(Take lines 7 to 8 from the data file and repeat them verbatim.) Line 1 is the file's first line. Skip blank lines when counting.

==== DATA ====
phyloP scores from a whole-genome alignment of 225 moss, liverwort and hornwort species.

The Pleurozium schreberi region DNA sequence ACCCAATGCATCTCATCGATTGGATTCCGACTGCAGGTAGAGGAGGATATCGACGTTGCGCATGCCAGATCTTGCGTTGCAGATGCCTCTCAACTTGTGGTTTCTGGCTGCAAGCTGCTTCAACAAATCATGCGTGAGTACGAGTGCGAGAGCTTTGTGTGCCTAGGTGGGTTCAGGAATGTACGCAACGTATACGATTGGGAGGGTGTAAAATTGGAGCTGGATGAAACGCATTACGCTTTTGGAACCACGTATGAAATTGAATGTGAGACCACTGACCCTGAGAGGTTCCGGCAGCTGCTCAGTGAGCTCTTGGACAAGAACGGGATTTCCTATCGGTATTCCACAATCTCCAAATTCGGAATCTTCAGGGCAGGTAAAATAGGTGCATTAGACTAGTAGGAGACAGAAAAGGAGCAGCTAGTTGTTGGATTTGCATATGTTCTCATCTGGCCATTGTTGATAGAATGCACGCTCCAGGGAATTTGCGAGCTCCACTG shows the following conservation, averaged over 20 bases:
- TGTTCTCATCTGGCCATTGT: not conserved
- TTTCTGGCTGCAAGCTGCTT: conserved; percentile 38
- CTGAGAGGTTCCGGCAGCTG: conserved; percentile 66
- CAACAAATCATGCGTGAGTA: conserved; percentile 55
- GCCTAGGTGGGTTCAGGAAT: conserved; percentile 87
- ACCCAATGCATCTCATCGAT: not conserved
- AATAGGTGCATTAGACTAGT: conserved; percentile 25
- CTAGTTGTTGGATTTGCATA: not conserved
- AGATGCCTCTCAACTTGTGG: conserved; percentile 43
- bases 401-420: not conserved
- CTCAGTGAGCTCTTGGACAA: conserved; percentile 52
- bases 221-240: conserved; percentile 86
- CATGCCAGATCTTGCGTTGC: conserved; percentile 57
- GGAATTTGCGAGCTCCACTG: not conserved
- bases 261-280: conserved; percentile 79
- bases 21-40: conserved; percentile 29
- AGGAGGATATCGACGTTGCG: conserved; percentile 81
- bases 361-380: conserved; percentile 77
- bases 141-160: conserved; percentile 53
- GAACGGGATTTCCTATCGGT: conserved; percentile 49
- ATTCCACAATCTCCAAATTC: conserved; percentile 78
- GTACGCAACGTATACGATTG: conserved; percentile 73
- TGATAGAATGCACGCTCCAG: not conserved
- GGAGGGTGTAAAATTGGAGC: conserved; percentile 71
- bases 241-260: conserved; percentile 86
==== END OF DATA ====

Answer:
- GCCTAGGTGGGTTCAGGAAT: conserved; percentile 87
- ACCCAATGCATCTCATCGAT: not conserved